Income Tax Guide For Foreigners, Expats in Singapore - (2023)

According to the Economic Intelligence Unit, Singapore is the most expensive city to live in in the world.

But if there’s one “cost” Singapore does pretty well in, it’s our taxes. According to Trading Economics, Singapore ranks 47 out of 156 countries for the lowest personal income tax rates in the world.

Thanks to this low tax environment, Singapore can be a pretty good place to earn money. But just how low are taxes, and do you really qualify for them as an expat if you are spending half the year somewhere else?

Here’s a guide to income tax in Singapore for foreigners, so you know exactly how much you need to pay the next time the Inland Revenue Authority of Singapore (IRAS) comes knocking.

Note: Everything we talk about in this article is applicable to foreigners who are neither Singaporean Citizens nor Singapore Permanent Residents (PRs). If you’re one of the latter, check out your guides to income tax filingand ways to reduce your personal income taxinstead.


  1. Are you a tax resident of Singapore?
  2. What is the resident income tax rate in Singapore?
  3. How much taxes do you pay if you are NOT a tax resident of Singapore?
  4. What tax reliefs do you qualify for?
  5. Not Ordinarily Resident Scheme
  6. How do you file your taxes?

Are you a tax resident of Singapore?

If you are a tax resident, that means you pay income taxes at local resident rates. Mind you, being a tax resident is not dependent on being a Singapore PR or Singapore Citizen. While all PRs and citizens are tax residents, not all tax residents are Singapore PRs or citizens.

Living in Singapore a few months in a year doesn’t automatically qualify you as a tax resident. Plus, thanks to the Internet, it is totally possible to be working remotely for a Singapore company and yet be based elsewhere for most of the year.

Here’s how to figure out if you are a tax resident in Singapore, and what it means.


Period of stay/work in Singapore

Are you a tax resident?

Tax implications

#1: In Singapore for 1 year

Stayed/worked at least 183 days in a calendar year


You pay income tax at resident progressive rates and can claim tax relief.

#2: In Singapore for 2 years

Worked for a period that is continuous, at least 183 days, and straddles 2 calendar years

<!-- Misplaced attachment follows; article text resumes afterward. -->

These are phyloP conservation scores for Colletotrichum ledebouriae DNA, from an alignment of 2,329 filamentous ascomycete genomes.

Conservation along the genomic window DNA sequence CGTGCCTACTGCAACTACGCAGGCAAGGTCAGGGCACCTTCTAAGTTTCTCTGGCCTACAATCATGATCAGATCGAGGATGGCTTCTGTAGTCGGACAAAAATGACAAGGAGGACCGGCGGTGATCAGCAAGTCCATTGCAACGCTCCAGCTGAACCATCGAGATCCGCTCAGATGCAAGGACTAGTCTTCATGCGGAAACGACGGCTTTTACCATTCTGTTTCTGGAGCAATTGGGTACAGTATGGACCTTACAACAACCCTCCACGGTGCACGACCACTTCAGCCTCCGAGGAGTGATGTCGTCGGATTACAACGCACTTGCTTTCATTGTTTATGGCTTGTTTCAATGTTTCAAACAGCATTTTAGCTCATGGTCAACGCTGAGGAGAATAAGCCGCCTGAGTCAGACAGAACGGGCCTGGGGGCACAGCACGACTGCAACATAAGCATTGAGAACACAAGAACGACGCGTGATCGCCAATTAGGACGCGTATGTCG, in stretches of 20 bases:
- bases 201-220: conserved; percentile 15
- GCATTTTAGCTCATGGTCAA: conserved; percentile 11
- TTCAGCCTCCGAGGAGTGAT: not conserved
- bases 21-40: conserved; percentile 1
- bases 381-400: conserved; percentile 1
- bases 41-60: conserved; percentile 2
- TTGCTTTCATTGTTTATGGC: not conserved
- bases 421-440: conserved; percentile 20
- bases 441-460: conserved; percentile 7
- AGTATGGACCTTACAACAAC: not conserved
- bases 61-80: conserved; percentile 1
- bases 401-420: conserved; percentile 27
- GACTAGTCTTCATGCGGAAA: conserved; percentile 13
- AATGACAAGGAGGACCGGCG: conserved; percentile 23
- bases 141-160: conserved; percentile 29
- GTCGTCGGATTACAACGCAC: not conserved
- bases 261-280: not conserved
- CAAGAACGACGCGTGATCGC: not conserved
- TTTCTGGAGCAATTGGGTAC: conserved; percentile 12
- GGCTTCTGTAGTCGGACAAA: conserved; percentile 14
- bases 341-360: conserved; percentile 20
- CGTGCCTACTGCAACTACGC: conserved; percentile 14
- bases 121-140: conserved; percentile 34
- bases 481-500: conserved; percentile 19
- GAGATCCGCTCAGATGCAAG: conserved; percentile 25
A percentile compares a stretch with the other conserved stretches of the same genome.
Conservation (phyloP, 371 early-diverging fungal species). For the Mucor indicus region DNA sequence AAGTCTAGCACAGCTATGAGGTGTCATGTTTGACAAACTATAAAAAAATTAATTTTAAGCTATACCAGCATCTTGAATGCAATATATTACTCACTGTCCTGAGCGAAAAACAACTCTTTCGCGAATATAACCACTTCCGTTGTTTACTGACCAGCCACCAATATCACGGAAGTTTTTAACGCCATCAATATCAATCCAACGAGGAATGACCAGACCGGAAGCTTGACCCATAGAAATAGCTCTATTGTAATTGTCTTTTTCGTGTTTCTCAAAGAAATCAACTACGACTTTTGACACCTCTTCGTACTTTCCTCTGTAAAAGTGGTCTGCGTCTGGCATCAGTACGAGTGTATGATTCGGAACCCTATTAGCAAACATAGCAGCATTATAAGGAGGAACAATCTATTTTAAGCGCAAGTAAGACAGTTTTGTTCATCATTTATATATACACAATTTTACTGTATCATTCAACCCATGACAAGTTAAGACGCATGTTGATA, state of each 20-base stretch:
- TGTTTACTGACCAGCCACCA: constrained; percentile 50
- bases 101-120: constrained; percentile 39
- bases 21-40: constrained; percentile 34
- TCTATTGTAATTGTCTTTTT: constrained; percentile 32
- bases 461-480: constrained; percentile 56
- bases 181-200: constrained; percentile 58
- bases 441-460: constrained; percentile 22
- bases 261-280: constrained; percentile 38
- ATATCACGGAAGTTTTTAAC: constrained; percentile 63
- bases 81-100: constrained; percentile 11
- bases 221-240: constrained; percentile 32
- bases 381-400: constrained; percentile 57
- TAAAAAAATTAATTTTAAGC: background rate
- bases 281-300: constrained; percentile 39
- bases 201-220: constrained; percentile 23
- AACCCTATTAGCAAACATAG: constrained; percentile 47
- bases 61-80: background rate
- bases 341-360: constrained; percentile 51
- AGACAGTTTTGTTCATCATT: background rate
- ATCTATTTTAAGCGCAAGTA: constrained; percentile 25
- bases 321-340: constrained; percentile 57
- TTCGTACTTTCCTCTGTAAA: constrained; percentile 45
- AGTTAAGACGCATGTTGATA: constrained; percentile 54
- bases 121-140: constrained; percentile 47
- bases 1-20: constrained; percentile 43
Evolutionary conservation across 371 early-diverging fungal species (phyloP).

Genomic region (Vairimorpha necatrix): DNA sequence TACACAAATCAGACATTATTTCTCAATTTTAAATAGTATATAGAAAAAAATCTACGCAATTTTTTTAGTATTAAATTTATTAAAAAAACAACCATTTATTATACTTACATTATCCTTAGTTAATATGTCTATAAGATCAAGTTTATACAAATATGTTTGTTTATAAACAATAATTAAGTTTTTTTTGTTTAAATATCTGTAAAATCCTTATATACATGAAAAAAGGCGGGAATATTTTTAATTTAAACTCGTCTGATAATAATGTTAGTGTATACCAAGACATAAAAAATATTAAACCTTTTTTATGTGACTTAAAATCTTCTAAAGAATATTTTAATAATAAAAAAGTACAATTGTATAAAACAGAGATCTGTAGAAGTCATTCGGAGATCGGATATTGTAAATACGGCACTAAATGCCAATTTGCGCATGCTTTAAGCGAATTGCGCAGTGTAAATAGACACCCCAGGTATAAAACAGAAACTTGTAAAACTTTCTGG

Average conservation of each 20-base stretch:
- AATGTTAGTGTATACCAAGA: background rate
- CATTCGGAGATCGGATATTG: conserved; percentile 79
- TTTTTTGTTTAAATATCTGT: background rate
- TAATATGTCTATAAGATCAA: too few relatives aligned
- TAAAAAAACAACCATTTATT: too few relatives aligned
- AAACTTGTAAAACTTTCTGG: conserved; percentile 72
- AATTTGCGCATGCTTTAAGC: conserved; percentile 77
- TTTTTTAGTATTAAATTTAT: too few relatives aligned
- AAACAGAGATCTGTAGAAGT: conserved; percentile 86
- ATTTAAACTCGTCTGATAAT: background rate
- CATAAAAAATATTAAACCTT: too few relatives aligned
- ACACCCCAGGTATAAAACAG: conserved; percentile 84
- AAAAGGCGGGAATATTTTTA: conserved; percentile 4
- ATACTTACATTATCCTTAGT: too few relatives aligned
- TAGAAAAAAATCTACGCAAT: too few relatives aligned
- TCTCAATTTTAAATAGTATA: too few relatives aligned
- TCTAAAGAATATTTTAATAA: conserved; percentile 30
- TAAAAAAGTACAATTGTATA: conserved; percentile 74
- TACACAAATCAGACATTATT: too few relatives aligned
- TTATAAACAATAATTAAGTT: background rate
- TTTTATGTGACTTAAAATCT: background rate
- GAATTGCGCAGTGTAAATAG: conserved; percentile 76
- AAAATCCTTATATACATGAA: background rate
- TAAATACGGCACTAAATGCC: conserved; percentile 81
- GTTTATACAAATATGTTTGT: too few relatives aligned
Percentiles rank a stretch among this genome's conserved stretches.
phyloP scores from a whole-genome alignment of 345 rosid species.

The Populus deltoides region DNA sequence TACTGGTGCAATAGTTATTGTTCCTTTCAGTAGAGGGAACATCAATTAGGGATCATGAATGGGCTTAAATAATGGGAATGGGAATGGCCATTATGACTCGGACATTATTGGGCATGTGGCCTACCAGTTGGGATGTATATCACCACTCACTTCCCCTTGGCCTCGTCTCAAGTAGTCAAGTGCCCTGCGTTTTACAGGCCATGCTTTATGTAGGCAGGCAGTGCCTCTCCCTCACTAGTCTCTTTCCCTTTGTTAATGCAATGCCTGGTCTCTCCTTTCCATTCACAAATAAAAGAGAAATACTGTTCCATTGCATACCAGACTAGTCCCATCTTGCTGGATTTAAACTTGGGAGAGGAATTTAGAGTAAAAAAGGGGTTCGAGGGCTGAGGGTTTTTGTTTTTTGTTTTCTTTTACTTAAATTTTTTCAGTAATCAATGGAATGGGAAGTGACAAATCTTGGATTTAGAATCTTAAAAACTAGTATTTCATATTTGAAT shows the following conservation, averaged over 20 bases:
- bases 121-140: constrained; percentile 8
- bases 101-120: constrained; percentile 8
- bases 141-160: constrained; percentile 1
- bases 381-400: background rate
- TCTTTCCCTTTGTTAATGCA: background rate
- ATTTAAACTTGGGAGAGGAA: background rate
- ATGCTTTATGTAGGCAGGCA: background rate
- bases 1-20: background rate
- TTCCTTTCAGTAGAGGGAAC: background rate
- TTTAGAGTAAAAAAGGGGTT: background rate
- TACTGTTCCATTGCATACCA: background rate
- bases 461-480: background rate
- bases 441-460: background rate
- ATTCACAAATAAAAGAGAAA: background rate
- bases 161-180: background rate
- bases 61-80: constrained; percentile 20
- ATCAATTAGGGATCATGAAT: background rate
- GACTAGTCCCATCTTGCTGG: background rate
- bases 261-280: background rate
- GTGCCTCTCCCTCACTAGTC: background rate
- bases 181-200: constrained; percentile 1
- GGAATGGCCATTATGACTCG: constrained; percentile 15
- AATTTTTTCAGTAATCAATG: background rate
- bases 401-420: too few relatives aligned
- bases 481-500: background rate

Yes, for both years

You pay income tax at resident progressive rates and can claim tax relief.

#3:In Singapore for 3 years

Stayed/worked for 3 consecutive calendar years

Yes, for all 3 years

You pay income tax at resident progressive rates and can claim tax relief.

Example 1 (Scenario 1, tax resident)

You were in Singapore from 1 February to 30 September 2022, for a total of 242 days. Since this is at least183 days within 1 calendar year, you are a tax resident for the Year of Assessment (YA) 2023, which looks at income earned in 2022.

Example 2(Scenario 2, tax resident)

You stayed in Singapore from 15 October 2021 to 30 April 2022 (197 days). During this time, you worked from 20 Oct 2021 to 1 April 2022 (162 days).

Your period of employment is at least 183 days andstraddles 2 years—72 of the 162 days were in 2021, and 90 days were in 2022. That means you are a tax resident for YA 2022 (for your income earned in 2021) and YA 2023 (for your income earned in 2022).

Example 3 (Scenario 1 and 2, non-resident)

You stayed in Singapore from 15 October 2021 to 30 April 2022 (197 days). During this time, you worked from 20 Oct 2021 to 29 Dec 2021 (70 days), and worked again from 3 Jan 2022 to 1 April 2022 (88 days).

  • Your period of employmentwas not continuous and did notstraddle 2 years. This means you are not a tax resident under scenario 2.
  • Within each calendar year (2021, 2022), you worked/stayed less than 183 days. That means you are also not a tax resident under scenario 1.

Example 4(Scenario 3, tax resident)

You worked continuously from 3 Nov 2020 to 7 May 2022, a period that is over 3 consecutive calendar years. You are a tax resident for YA 2021, 2022, and 2023.

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What is the resident income tax rate in Singapore?

The short answer: probably lower than what you’d pay back home.

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Singapore is considered a bit of a tax haven, though not on the level of the Cayman Islands or Bermuda.

Income taxes in Singapore are applied progressively, meaning you pay more if you earn more. As a tax resident, you will pay the following income tax ratesin 2023 on your chargeable income, which is based on the previous year’s earnings:

Chargeable income

Income tax rate

Gross tax payable

First $20,000

Next $10,000





First $30,000

Next $10,000




First $40,000

Next $40,000




First $80,000

Next $40,000




First $120,000

Next $40,000




First $160,000

Next $40,000




First $200,000

Next $40,000




First $240,000

Next $40,000




First $280,000

Next $40,000




First $320,000

In excess of $320,000



Source: IRAS

Example 1

You earned $54,000 in 2022. You would pay $550 on the first $40,000, and a rate of 7% on the remaining $14,000.

Your total tax bill will come up to $550 + $980 (7% x $14,000) = $1,530

Example 2

You earned $260,000 in 2017. You would pay $28,750 on the first $240,000, and a rate of 19.5% on the remaining $20,000.

Your total tax bill will come up to $28,750 + $3,900 (19.5% x $20,000) = $32,650

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How much taxes do you pay if you are NOT a tax resident of Singapore?

So, you worked fewer than 183 days in Singapore last year. That means that you are officially not a tax resident of Singapore.